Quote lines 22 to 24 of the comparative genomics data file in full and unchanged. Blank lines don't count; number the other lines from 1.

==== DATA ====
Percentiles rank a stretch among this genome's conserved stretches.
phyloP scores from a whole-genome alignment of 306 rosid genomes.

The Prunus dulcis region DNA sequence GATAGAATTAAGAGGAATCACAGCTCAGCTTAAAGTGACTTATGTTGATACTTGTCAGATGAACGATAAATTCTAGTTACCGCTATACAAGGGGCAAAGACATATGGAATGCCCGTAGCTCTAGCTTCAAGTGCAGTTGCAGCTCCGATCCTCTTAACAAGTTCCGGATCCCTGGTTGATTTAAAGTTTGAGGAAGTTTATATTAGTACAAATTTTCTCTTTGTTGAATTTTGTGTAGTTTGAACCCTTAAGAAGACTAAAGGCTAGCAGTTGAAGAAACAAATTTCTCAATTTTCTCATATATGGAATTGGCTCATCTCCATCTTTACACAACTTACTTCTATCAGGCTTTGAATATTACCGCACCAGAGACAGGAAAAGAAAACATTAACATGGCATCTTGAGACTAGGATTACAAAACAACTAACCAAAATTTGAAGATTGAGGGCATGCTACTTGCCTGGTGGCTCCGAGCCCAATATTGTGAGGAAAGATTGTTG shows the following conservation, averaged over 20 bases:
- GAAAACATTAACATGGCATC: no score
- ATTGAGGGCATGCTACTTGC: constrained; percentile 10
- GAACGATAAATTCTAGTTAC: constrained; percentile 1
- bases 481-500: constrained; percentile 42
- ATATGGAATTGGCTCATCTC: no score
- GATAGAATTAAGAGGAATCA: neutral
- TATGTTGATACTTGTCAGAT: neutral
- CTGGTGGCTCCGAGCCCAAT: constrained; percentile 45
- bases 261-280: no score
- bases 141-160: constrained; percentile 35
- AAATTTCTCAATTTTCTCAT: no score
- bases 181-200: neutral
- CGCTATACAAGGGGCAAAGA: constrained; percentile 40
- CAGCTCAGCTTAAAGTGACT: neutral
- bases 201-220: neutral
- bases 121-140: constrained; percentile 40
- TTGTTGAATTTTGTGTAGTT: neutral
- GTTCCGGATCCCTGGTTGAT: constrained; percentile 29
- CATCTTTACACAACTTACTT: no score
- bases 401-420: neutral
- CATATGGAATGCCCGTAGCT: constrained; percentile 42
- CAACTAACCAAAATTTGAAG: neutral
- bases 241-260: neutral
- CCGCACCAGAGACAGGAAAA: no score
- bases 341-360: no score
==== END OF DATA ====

- CATCTTTACACAACTTACTT: no score
- bases 401-420: neutral
- CATATGGAATGCCCGTAGCT: constrained; percentile 42